By Accountable Care Journal-
Last week’s postponement of the Brexit vote means we will be waiting until the week of 14 January 2019 before a decision is made in Parliament about the next steps. This means more uncertainty on issues such as health system supply chains, reciprocal healthcare, regulatory alignment, research programmes and public health systems.
The Brexit Health Alliance (BHA) considers these topics to be top priorities if we are to achieve our overall goal: No negative impact of Brexit on patients.
Future cooperation on medical devices and medicines needs to be prioritised in the negotiations so that patients and the wider public are not negatively impacted from disruptions in the supply of medicines and health technologies or from a reduction in safety standards.
Pragmatic solutions must allow patients and the public to benefit from the UK’s participation in EU systems such as data sharing networks, pharmacovigilance and the new clinical trials infrastructures post-Brexit. This can be achieved by cooperation between the EU and UK for the benefit of patients. The UK government has made these proposals; we are still waiting for the EU to fully respond.
If we leave the EU without a deal on 29 March 2019, there will be no agreed cooperation on any of these priorities, and patient safety will likely be at risk in the immediate and longer term. Even if a deal is achieved, the detail will need to be agreed during the transition period – and perhaps even beyond.
The BHA is working closely with government departments and agencies, including the Department of Health and Social Care and NHS England, to scope the issues, inform the government’s Brexit negotiating position and support contingency planning. Our members liaise with their counterparts in the EU27, who have held meetings with the European Commission’s Article 50 negotiating team and with members of the European Parliament, to highlight the consequences for patients across the EU and urge both sides to put patients first.
One focus of our work is access to new medicines and technologies. There could be additional delays for UK patients in accessing new medicines. In Australia and Canada new medicines come to market on average 6–12 months later than in the EU or USA. Despite having a number of bilateral trade agreements with the EU, it is estimated that Switzerland gains access to new medicines on average 157 days later than the EU. These delays in access to new medicines and technologies are largely due to the countries in question representing much smaller markets than that covered by the European Medicines Agency (which currently represents 25 per cent of the global pharmaceutical sales market). The UK currently has a 3 per cent market share.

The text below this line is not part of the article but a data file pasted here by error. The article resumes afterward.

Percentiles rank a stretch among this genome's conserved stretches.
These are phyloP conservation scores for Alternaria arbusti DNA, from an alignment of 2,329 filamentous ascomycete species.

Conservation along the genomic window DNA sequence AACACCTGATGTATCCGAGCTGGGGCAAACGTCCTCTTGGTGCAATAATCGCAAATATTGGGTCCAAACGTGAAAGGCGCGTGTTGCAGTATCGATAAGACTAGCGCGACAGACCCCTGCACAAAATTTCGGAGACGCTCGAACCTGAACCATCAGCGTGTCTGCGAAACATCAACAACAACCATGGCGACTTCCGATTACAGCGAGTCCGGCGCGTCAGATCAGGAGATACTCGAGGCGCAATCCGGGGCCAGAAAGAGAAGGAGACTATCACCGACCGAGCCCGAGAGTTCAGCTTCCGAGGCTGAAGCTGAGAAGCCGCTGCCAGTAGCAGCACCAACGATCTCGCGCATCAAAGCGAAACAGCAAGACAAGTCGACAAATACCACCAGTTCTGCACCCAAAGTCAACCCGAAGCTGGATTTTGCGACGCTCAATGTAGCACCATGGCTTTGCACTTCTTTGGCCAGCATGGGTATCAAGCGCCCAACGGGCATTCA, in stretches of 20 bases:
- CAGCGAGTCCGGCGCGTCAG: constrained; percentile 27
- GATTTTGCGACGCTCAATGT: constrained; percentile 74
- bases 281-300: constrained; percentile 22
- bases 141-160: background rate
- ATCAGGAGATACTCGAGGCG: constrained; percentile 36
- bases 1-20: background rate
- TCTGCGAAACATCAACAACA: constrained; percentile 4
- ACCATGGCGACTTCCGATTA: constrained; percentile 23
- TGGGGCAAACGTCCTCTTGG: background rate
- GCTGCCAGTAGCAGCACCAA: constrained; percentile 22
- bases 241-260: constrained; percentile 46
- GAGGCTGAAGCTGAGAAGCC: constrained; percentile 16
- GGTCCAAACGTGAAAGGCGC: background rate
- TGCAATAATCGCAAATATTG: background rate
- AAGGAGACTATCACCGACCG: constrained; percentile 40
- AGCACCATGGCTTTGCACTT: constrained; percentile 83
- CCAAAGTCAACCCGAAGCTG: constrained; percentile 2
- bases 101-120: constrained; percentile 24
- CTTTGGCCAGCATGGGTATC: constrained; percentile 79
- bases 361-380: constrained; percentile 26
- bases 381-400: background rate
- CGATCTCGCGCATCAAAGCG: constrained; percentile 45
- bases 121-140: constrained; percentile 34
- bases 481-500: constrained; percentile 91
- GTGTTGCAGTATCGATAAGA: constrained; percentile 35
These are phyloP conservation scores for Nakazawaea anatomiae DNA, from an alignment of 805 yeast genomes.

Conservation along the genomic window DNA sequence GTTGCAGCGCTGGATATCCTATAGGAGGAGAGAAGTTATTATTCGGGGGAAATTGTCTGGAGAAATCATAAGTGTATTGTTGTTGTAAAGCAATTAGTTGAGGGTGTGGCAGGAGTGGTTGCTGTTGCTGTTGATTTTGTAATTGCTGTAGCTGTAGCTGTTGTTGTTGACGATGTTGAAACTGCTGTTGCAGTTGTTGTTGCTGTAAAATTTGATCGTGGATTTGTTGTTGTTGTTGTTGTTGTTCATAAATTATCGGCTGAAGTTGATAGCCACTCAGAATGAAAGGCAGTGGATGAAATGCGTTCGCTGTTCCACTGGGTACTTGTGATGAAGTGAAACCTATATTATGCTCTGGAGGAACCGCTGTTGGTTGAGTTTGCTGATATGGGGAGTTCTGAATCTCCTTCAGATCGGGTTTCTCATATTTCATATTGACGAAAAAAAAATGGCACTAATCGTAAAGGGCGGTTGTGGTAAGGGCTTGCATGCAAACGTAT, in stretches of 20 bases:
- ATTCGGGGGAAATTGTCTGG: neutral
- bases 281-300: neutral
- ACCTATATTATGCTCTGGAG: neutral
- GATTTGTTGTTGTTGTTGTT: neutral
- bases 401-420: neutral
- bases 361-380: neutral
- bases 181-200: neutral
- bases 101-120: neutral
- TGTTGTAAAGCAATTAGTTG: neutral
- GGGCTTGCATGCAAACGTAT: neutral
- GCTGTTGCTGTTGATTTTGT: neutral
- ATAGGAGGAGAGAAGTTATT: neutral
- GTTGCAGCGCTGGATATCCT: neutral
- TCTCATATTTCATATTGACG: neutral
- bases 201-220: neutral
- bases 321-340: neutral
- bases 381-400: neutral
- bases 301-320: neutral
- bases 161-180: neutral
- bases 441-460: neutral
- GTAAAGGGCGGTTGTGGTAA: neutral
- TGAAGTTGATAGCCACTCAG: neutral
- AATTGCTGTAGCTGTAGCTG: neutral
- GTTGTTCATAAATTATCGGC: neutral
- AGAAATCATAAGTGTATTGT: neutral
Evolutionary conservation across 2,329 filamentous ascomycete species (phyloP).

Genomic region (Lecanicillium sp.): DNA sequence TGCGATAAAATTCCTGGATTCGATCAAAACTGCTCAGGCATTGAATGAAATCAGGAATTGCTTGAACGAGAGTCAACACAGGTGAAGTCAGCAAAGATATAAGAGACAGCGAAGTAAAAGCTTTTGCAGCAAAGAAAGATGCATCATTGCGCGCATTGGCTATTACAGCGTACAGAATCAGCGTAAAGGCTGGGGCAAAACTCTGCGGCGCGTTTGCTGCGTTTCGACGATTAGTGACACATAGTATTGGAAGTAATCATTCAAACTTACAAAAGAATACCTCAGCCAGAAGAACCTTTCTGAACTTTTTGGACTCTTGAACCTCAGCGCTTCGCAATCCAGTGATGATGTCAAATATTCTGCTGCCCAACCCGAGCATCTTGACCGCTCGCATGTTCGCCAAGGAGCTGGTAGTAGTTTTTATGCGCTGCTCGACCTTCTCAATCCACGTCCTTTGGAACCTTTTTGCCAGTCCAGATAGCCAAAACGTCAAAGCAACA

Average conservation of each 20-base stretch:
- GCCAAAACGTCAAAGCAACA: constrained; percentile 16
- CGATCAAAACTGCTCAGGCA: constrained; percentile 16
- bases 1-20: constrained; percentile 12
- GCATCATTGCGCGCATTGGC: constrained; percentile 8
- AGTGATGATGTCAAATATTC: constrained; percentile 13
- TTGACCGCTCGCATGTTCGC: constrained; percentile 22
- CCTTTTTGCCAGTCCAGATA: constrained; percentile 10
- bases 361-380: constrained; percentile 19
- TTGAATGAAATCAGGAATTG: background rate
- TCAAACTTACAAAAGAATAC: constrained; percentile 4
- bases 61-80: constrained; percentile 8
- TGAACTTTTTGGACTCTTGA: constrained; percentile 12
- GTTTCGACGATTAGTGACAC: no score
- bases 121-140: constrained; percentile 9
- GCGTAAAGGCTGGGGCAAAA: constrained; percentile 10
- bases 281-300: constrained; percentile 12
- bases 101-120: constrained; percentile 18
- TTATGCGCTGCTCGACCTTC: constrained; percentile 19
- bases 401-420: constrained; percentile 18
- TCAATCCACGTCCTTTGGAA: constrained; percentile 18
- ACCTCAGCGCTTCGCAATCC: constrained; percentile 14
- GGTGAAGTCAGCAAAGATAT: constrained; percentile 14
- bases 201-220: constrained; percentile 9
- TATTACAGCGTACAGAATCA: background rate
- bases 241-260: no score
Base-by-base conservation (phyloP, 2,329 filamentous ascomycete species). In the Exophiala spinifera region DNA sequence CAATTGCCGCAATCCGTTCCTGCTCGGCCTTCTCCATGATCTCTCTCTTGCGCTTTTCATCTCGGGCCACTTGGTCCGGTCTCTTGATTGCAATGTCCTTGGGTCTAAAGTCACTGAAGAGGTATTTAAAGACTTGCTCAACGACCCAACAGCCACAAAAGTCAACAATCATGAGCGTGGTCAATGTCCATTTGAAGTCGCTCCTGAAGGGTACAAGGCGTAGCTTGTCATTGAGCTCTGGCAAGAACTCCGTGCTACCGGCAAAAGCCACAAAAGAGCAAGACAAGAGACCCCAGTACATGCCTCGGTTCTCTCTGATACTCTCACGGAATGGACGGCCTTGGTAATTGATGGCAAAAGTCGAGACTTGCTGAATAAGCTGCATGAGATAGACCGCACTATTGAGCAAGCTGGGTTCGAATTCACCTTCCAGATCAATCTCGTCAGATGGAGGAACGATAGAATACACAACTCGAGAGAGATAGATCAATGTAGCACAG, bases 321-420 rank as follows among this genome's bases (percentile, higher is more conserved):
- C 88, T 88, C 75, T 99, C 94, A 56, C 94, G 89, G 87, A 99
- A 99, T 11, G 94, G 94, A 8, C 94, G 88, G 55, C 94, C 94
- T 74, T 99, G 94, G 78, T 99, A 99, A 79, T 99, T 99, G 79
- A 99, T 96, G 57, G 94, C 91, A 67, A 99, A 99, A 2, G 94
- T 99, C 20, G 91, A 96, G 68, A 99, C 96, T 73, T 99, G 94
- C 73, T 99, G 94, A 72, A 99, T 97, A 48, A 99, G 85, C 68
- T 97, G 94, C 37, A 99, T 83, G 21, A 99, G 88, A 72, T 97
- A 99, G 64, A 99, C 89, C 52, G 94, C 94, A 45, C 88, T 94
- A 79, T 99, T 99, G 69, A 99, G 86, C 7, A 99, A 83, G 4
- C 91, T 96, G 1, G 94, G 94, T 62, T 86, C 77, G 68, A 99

A recent report by the Office of Health Economics (OHE) outlines the potential for delay in submissions of new marketing authorisations after the UK leaves the EU. Depending on the final outcome of the negotiations, this report considers that the potential impact on the UK could mean an average lag of submission for new drug approval of 2-3 months, and up to 15 per cent might not be submitted for more than a year after the EU27/EEA submission. Using the example of Australia, Canada and Switzerland to predict likely market behaviour, some new medicines available in the EU might never become available in the UK.
Another focus of our work is public health. Much has been gained in the past decades by collaborating against health threats across borders, and much would be lost were this to be discontinued. For this reason, the alliance is seeking reassurance that public health issues will not fall by the wayside in negotiations on the future relationship between the UK and the EU, and that the health of citizens will not be negatively affected in subsequent free trade agreements. The BHA welcomes wholeheartedly UK government commitments that there will be no diminution in standards of public health protection after the UK leaves the EU.
The BHA does not cover workforce but our colleagues in the Cavendish Coalition, which includes the NHS Confederation, do. This coalition wants our European colleagues in health and social care to know how much we value and respect them. Whatever the sector, employers need time to transition to a new way of managing workforce supply and they also need both clarity and certainty on how a post-Brexit migration system will work.
The recent Migration Advisory Committee report on future immigration suggested a £30,000 salary threshold and no lower skilled worker exemption, with the exception of seasonal agricultural workers. Currently, doctors and nurses are temporarily exempt from the Tier 2 visa cap. Care workers are not.
It would be irresponsible for the government to bring the shutters down overnight, especially to those in important lower wage roles such as care workers, or to others performing vital services to the public but who are earning less than £30,000 a year, such as nurses. It is in all of our best interests to shape a future migration system that works for both business and health and social care so that we can continue to serve our communities to the best of our ability.
The Brexit Health Alliance, therefore, has much to do before the vote on the deal is finally put to Parliament. Just as our relationship with the EU was not built in a day, nor will be the terms of our divorce. We call upon the Government to see that an orderly transition is agreed - and that it is amicable, for the sake of the patients.
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